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  1.    #41  
    Quote Originally Posted by phurth
    Hello? I'm saying you're not bashing the US. Also no one was bashing the French before. That was my point.
    Fair enough.
    Calling the president a hillbilly is a stupid, mindless bit of name calling, however. I think you don't know what it means.
    Hillbilly is a term for an unsophisticated person. That's exactly how he is viewed by most, at least outside of the US. It wasn't like that with any other president before him, most were quite popular in the rest of the (Western) world.
    “Reality is that which, when you stop believing in it, doesn't go away.” (Philip K. ****)
  2. #42  
    Quote Originally Posted by clulup
    Hillbilly is a term for an unsophisticated person. That's exactly how he is viewed by most, at least outside of the US. It wasn't like that with any other president before him, most were quite popular in the rest of the (Western) world.
    This may come as a bit of a shock - perhaps you should sit.

    The popularity of our president in the rest of the world is waaaaaay down near the bottom of the List of Concerns of Average Americans. Your perception of him is *your* problem and fault, not ours (well, I'll grant our media does do everything possible to portray him as such).

    By the way, most Americans still *do* support the Iraq War, don't have a clue what "rendition" even is, and are a hell of a lot more concerned about *real* human rights that your average "world citizen". We just freed 26 million people in Iraq - but I guess that doesn't count, in your accounting.

    You don't bash, that much is true. You also only selectively cite "facts". You cite only opinions and reports that are favorable to your viewpoint.
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  3. #43  
    clulup, a few questions:

    1. To what extent do you think any sovreign nation should seek to appeal to other sovreign nations?
    2. To what extent do you think a sovreign nation is obligated to appease its detractors?
    3. What do you think the impact would be if the US ceased to contribute:
    * troops to UN missions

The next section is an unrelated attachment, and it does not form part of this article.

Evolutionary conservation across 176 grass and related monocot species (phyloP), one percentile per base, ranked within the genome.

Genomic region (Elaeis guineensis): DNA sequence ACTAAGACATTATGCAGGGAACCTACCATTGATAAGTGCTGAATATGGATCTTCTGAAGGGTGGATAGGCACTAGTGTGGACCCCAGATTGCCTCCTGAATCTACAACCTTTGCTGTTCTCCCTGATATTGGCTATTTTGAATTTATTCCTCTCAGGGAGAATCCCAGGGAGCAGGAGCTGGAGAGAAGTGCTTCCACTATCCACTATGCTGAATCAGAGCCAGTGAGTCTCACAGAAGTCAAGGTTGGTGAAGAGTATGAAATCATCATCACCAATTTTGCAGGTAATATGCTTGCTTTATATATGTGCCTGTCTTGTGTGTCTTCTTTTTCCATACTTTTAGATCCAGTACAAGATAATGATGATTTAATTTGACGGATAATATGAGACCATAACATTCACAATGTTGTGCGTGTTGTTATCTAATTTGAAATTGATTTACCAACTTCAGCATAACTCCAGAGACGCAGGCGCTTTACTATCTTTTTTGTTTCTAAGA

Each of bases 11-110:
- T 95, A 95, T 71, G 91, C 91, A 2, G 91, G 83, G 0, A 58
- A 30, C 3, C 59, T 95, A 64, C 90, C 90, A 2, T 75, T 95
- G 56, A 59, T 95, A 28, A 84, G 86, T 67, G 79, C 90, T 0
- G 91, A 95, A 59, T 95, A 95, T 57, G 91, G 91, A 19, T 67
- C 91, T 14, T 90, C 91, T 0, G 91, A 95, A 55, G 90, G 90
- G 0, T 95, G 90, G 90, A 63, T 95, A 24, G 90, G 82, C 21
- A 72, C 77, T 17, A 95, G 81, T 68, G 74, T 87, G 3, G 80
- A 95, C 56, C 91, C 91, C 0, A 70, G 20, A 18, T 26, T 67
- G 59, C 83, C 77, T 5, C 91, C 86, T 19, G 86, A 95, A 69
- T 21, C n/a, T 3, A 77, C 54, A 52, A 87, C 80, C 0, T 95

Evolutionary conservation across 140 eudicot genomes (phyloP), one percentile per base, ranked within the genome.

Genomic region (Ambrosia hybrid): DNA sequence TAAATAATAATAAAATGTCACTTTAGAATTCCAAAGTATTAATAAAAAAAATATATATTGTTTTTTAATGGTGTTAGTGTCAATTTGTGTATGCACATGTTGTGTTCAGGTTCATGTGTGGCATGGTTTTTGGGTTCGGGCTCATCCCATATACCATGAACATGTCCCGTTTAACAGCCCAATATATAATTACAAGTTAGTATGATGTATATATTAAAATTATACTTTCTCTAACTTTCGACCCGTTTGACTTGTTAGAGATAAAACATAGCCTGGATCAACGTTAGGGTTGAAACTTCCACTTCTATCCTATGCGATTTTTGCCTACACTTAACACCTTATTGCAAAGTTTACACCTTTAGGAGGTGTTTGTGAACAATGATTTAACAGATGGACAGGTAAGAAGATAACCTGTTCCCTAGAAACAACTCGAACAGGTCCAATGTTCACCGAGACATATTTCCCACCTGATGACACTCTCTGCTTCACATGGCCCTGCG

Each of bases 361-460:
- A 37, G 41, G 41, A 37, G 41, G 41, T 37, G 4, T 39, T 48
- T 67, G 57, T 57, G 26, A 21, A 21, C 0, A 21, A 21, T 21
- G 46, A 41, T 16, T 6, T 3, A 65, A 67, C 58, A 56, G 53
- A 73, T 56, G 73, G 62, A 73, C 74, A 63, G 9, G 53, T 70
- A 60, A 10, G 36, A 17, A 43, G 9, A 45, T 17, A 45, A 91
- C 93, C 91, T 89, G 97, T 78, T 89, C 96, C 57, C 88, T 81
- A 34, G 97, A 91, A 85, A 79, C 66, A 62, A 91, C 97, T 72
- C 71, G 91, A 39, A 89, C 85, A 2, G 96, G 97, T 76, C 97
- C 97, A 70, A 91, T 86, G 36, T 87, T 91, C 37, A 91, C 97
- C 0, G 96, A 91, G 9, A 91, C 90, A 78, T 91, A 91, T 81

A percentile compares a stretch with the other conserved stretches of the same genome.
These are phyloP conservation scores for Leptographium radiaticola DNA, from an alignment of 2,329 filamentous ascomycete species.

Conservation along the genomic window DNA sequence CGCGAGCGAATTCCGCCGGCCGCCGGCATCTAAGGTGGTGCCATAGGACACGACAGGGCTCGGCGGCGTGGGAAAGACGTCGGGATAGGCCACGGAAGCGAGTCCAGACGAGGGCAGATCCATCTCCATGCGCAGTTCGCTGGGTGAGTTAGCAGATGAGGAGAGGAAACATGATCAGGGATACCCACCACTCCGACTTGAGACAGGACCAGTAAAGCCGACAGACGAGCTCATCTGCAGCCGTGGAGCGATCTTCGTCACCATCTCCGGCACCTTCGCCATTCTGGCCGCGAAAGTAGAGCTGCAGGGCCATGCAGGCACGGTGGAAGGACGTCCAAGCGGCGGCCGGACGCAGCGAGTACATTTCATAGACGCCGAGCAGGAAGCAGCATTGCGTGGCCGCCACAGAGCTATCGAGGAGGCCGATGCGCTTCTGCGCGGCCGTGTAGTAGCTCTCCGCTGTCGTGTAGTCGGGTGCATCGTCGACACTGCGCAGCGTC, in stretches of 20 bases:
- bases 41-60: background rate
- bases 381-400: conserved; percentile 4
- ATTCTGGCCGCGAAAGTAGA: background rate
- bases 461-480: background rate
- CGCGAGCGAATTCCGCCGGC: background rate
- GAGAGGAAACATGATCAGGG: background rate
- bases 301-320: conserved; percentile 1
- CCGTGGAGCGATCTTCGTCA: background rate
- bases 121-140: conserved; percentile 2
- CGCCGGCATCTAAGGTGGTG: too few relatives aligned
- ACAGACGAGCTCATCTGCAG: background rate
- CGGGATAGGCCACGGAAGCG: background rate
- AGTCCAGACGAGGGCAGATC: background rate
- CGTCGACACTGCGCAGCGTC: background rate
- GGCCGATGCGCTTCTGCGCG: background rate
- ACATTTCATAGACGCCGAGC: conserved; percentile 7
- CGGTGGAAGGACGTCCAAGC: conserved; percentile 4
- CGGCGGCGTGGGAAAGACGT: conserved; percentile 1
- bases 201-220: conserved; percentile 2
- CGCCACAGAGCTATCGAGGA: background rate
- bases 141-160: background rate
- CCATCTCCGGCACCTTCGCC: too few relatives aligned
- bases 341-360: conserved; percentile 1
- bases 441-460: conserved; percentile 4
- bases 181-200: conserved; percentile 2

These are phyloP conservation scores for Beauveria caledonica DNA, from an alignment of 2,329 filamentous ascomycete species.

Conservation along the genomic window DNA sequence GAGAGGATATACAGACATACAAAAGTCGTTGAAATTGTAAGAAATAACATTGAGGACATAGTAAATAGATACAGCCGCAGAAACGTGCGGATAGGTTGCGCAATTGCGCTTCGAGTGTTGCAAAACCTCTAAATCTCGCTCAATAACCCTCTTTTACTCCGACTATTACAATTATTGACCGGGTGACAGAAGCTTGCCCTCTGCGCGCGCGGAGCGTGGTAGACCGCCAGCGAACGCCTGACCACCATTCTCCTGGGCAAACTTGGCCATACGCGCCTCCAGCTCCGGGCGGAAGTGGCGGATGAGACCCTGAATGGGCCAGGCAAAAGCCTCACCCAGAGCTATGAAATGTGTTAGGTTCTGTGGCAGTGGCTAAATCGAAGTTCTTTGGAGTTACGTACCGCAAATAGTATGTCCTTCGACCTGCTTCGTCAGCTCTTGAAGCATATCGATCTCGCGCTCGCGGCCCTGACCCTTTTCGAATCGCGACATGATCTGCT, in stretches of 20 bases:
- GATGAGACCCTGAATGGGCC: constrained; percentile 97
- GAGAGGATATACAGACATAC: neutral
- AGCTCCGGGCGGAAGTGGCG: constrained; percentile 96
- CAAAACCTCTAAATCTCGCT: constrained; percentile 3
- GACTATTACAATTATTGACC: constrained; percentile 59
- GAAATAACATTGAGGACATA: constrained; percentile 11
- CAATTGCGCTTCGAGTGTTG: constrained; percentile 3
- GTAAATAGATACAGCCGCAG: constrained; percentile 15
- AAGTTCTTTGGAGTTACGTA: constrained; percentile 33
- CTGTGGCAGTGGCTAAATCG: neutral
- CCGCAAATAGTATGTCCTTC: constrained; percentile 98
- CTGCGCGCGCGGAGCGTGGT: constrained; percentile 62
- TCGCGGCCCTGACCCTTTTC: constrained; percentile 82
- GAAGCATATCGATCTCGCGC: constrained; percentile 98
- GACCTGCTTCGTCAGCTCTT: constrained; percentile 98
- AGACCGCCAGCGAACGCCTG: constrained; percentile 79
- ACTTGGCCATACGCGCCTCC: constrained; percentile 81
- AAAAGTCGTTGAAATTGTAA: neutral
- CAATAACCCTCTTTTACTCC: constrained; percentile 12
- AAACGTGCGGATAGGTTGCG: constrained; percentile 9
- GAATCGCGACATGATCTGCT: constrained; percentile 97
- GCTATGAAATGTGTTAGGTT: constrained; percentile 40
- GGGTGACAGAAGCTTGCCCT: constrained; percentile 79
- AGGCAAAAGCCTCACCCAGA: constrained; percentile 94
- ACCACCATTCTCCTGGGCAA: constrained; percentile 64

* funds to UN initiatives
    * grain to famished nations
    * first responders to earthquake/flood/tsunami... ravaged areas
    * financial aid to earthquake/flood/tsunami... ravaged areas
    * military might to defenseless peoples
  4. #44  
    Quote Originally Posted by clulup
    Come on, Insertion, I am sure you can tell the difference between a thread in which plain, undisputed facts are stated and others are invited to share their thoughts (like this one), and a thread with the sole purpose of denigrating others in a silly way (by writing extremely intelligent things like "SCREW.EU", as suggested by Cardio).
    phurth didn't start the .eu thread to bash anyone. It was nothing more than another variant of a word game. You might as well lock all those down as well.

    But for the fact that it bore .eu, was the only reason it was locked. A knee jerk reaction by someone who decided it was intended to insult someone, rather than just another mindless game that it was intended to be.

    I wasn't even attacking you personally earlier, rather what topics are allowed to continue, and what gets closed.
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  5. #45  
    Human rights? Why does euro liberal point to USA? How bout China? How bout the terrorists who today murdered (probably took a knife and moved it back and forth across the neck of the American till his head fell off) an American?

    Again this thread has got to be CLOSED - but I'll say one more time...Macedonia arrested what they called a terrorist, called CIA to pick him up - they did. They sent him to AFGH. and realized they screwed up and freed him. I think I'd rather be him than the American who had his head sawed off.

    btw, many of us in the 'South' are only strengthened when self-righteous 'intellectuals' call one of us a hillbilly.


    Quote Originally Posted by clulup
    I don't hate the US in the least, why should I? I think the current US authorities handle quite a lot of things in bad way (war in Iraq, "renditions", human rights), but that's just what the majority of Americans think, too.
  6.    #46  
    Quote Originally Posted by phurth
    The popularity of our president in the rest of the world is waaaaaay down near the bottom of the List of Concerns of Average Americans.